One of the best pieces of painted furniture was an Eighteenth Century Canadian diamond point cupboard, attributed to Quebec, that had at one time been overpainted with a white surface but which had been painstakingly taken back down to its original blue and red surface. “Diamond point cupboards are some of the most desirable of country forms and are very rare. It went to a very sophisticated collector in Canada, who was bidding on the phone,” said Veilleux. The piece, which came from the Cape Elizabeth, Maine and Palm Beach, Fla., estate of Rosemarie Wolfe, sold for $12,870.
Several things inspired heated bidding. One of Veilleux’s favorite things in the sale was a folk art carved coat stand. This was no ordinary stand; it had an owl perched on top and two beavers on the base and stood 74½ inches high. It came from the Mead family estate on Islesboro and apparently appealed to a lot of people, generating interest on both the phones and online. In the end, an online buyer had the top price of $6,000, four times its high estimate.
Some unusual pieces from the mid-Nineteenth Century saw strong interest. A pre-Civil War dentist’s tool set with 64 hand-carved steel with mother-of-pearl handles in a rosewood case “was a really neat thing; I’ve never had anything like that,” Veilleux said, noting that it had been consigned by a client in New Jersey. In hindsight, the estimate of $800-$1,200 was conservative but it fostered extensive competition and an online bidder prevailed, for $2,520.
A pair of 1863 Chester’s Patent send/receive dial-format telegraphs made by Charles T. Chester of New York City, in mahogany cases, had come from a house in Boothbay Harbor, Maine. According to the catalog note, they were used in the field by the Union Army during the war. Estimated at $2/3,000, the lot opened for bidding at $1,000 but a bidder on LiveAuctioneers placed a bid of $6,600, essentially squelching any other interested parties. An appointment of J.H. Goodenow of Maine to be the United States Consul General of the Ottoman Empire, dated November 1864 and signed by both Abraham Lincoln and Secretary of State, William Seward, more than doubled its low estimate and sold to a phone bidder for $9,360.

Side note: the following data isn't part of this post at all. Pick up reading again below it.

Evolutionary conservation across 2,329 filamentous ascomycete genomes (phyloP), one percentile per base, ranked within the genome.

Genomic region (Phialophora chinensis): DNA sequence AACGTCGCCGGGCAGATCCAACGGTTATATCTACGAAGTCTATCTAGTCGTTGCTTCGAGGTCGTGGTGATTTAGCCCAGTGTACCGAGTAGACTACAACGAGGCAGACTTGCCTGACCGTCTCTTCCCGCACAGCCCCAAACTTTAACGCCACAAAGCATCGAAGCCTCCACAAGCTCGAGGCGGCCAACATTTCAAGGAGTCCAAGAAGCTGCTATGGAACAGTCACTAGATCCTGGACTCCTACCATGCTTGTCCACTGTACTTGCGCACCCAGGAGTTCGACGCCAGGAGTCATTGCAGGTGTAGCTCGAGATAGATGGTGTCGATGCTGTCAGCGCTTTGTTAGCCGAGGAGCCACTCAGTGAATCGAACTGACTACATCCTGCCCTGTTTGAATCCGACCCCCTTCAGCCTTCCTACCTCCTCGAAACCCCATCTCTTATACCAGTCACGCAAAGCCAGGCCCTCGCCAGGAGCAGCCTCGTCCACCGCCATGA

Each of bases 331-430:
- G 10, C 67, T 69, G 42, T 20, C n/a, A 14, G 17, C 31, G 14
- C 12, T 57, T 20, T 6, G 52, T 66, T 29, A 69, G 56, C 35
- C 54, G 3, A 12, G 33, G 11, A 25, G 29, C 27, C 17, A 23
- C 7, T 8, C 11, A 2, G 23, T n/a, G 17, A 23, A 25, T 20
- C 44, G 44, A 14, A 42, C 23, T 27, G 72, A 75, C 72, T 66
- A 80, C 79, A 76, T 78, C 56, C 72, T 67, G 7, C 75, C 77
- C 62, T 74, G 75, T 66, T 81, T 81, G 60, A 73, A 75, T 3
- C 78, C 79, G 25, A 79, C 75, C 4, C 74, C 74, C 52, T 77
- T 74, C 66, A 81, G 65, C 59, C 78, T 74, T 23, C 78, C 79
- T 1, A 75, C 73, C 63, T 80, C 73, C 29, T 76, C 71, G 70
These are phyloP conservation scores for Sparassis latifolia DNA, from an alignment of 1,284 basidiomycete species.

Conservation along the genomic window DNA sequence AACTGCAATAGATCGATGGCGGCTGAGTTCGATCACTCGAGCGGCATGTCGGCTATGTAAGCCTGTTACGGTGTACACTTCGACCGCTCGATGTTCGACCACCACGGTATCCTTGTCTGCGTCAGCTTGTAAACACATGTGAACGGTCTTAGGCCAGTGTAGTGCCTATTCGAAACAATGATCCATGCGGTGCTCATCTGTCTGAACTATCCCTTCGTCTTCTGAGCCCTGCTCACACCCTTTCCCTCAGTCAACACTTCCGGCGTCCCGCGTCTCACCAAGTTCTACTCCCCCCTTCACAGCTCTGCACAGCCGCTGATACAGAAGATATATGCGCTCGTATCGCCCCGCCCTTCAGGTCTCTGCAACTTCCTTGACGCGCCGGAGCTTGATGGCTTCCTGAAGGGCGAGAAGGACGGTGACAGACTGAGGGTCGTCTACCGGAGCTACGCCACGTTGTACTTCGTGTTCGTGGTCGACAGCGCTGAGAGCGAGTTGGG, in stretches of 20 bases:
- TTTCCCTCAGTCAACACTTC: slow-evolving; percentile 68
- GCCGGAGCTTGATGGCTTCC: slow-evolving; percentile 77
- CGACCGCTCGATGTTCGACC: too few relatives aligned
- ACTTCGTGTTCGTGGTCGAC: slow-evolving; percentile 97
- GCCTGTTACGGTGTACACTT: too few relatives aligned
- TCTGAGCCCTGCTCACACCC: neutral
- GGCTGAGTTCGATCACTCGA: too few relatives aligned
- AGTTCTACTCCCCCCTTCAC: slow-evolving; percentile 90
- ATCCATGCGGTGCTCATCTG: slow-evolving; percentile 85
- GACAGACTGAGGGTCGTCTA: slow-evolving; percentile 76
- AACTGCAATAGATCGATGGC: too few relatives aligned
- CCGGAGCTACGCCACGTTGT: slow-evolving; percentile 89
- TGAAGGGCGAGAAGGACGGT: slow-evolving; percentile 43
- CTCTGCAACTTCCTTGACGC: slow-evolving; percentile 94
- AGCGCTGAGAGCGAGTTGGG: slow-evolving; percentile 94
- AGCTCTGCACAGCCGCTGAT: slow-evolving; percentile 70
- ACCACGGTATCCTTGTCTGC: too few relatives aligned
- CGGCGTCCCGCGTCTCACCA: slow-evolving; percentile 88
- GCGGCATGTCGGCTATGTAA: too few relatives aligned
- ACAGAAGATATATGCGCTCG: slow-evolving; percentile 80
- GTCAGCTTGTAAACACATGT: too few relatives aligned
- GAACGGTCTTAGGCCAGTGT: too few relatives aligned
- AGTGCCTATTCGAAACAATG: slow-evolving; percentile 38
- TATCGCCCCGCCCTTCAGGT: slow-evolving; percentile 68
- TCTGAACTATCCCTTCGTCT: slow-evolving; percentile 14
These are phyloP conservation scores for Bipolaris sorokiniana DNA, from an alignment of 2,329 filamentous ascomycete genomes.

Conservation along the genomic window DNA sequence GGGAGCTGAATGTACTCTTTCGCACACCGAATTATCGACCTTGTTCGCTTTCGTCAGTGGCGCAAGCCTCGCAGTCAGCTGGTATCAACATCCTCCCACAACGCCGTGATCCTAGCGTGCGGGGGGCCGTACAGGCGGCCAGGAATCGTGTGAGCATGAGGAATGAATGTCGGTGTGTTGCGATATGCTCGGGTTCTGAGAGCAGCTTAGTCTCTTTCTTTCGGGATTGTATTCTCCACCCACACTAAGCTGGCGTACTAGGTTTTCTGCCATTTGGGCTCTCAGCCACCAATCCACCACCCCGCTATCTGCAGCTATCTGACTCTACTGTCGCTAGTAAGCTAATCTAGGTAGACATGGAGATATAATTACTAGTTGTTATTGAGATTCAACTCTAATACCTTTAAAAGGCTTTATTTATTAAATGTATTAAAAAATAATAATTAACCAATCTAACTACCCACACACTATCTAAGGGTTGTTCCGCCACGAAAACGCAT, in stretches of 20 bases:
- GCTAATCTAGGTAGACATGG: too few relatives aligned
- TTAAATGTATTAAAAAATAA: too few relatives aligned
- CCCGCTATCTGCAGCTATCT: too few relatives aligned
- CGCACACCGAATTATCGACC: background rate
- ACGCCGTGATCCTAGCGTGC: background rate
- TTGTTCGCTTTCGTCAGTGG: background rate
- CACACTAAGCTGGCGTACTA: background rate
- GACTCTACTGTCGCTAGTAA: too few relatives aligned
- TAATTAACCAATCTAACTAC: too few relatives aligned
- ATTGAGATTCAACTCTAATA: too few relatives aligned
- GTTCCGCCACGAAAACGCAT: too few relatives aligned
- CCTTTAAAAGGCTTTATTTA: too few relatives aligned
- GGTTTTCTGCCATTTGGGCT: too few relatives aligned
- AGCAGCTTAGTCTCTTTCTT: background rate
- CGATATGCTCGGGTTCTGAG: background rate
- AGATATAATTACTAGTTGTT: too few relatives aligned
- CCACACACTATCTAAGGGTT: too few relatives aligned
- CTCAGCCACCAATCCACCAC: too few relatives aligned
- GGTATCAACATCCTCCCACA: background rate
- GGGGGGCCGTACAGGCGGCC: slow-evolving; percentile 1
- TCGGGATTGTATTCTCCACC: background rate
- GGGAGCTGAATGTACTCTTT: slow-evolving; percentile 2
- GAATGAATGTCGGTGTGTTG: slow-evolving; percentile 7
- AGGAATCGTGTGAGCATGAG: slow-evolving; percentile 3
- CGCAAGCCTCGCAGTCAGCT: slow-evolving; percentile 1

“I got those out of a house in Rockport (Maine); they really took off,” Veilleux said of a seven-piece nest of Victorian cast bronze Imperial measures, engraved for “County of Ayr” and dated 1869 that would have been used by the customs and excise representatives to ensure traders were not short-selling their customers, that had been estimated at $1/2,000 but sold, after heated bidding, to an online bidder for $6,000.
To be sure, many things were purchased by out-of-state buyers. Another result that surprised Veilleux was a set of four framed Chinese scroll paintings that he had found in Southwest Harbor. The set depicted Chinese children playing and had been estimated at $1/1,500; it generated much interest from Asia prior to the sale and he was “sure they’re going to Asia,” selling to an online bidder for $27,600.
In closing our conversation, Veilleux said, “I’m really thankful for all of the families who entrust us with their things, and clients who have bought from us from around the world. We’re still managing to find great stuff after 50 years. An old timer in the business said to me 50 years ago ‘there’s no sense in getting in, there’s nothing left.’ I’m damn glad I didn’t listen.”
Well put, Kaja.
Thomaston Place Auction Galleries will hold a “Vintage Accents” sale in early January.
Prices quoted include the buyer’s premium.
Thomaston Place Auction Galleries is at 51 Atlantic Highway. For information, www.thomastonauction.com or 207-354-8141.